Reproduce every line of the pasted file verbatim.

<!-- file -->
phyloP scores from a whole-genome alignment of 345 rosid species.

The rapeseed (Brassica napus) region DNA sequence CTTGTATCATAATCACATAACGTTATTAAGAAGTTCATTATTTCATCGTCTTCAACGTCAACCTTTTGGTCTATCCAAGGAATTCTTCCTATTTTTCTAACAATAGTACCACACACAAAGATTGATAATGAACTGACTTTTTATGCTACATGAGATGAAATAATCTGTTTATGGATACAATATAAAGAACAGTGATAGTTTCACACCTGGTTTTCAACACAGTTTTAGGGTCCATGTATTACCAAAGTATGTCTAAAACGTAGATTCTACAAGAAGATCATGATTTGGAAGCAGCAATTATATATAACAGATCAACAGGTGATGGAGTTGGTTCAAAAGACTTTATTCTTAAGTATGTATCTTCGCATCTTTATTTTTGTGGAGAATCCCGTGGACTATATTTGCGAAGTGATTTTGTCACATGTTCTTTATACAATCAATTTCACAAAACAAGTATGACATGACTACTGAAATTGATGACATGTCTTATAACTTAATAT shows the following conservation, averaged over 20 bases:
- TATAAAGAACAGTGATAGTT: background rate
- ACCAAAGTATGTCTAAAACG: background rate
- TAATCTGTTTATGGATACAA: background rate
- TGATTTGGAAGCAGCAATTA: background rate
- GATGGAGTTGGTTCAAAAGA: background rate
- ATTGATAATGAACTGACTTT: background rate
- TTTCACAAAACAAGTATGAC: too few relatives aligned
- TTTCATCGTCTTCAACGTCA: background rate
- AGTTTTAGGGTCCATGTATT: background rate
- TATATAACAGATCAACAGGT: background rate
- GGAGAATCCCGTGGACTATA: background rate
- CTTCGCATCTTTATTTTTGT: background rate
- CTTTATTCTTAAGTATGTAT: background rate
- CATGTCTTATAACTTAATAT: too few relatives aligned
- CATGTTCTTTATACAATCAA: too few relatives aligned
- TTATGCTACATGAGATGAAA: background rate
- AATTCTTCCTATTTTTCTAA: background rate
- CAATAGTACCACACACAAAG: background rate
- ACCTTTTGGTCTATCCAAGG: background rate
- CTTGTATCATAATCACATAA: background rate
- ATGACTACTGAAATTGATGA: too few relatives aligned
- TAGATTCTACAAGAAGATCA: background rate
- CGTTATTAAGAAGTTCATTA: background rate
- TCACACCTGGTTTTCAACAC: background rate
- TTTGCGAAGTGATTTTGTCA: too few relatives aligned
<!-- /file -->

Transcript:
phyloP scores from a whole-genome alignment of 345 rosid species.

The rapeseed (Brassica napus) region DNA sequence CTTGTATCATAATCACATAACGTTATTAAGAAGTTCATTATTTCATCGTCTTCAACGTCAACCTTTTGGTCTATCCAAGGAATTCTTCCTATTTTTCTAACAATAGTACCACACACAAAGATTGATAATGAACTGACTTTTTATGCTACATGAGATGAAATAATCTGTTTATGGATACAATATAAAGAACAGTGATAGTTTCACACCTGGTTTTCAACACAGTTTTAGGGTCCATGTATTACCAAAGTATGTCTAAAACGTAGATTCTACAAGAAGATCATGATTTGGAAGCAGCAATTATATATAACAGATCAACAGGTGATGGAGTTGGTTCAAAAGACTTTATTCTTAAGTATGTATCTTCGCATCTTTATTTTTGTGGAGAATCCCGTGGACTATATTTGCGAAGTGATTTTGTCACATGTTCTTTATACAATCAATTTCACAAAACAAGTATGACATGACTACTGAAATTGATGACATGTCTTATAACTTAATAT shows the following conservation, averaged over 20 bases:
- TATAAAGAACAGTGATAGTT: background rate
- ACCAAAGTATGTCTAAAACG: background rate
- TAATCTGTTTATGGATACAA: background rate
- TGATTTGGAAGCAGCAATTA: background rate
- GATGGAGTTGGTTCAAAAGA: background rate
- ATTGATAATGAACTGACTTT: background rate
- TTTCACAAAACAAGTATGAC: too few relatives aligned
- TTTCATCGTCTTCAACGTCA: background rate
- AGTTTTAGGGTCCATGTATT: background rate
- TATATAACAGATCAACAGGT: background rate
- GGAGAATCCCGTGGACTATA: background rate
- CTTCGCATCTTTATTTTTGT: background rate
- CTTTATTCTTAAGTATGTAT: background rate
- CATGTCTTATAACTTAATAT: too few relatives aligned
- CATGTTCTTTATACAATCAA: too few relatives aligned
- TTATGCTACATGAGATGAAA: background rate
- AATTCTTCCTATTTTTCTAA: background rate
- CAATAGTACCACACACAAAG: background rate
- ACCTTTTGGTCTATCCAAGG: background rate
- CTTGTATCATAATCACATAA: background rate
- ATGACTACTGAAATTGATGA: too few relatives aligned
- TAGATTCTACAAGAAGATCA: background rate
- CGTTATTAAGAAGTTCATTA: background rate
- TCACACCTGGTTTTCAACAC: background rate
- TTTGCGAAGTGATTTTGTCA: too few relatives aligned